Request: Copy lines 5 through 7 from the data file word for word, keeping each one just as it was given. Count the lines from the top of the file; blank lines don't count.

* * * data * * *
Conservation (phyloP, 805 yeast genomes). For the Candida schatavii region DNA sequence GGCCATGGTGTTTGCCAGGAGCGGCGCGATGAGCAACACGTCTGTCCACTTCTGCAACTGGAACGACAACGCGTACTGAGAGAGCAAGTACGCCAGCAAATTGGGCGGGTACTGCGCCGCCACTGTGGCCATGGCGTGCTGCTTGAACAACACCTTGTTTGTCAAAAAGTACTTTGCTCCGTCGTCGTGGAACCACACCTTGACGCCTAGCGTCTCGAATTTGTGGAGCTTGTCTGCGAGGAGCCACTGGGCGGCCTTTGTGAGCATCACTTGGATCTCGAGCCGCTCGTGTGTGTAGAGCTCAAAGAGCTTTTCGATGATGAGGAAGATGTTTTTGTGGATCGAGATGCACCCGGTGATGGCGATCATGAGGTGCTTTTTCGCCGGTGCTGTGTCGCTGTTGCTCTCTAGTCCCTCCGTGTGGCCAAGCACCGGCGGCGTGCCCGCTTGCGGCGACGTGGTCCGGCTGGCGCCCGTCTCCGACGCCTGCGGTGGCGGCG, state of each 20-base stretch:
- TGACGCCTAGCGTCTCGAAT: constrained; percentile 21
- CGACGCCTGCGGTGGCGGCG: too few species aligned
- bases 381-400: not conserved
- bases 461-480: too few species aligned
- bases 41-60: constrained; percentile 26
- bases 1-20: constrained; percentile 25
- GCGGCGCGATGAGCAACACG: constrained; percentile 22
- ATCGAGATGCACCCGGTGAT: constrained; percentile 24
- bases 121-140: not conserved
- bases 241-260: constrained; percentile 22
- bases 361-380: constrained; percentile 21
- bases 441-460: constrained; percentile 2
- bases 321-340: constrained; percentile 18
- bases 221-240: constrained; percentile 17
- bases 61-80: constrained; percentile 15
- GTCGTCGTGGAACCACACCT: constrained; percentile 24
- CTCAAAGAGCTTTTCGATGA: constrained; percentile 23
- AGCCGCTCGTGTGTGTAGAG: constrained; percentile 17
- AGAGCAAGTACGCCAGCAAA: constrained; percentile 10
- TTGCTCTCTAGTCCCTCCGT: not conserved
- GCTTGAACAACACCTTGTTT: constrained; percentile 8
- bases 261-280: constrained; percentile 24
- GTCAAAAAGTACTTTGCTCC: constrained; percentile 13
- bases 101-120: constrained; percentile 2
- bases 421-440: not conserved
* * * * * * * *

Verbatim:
- bases 461-480: too few species aligned
- bases 41-60: constrained; percentile 26
- bases 1-20: constrained; percentile 25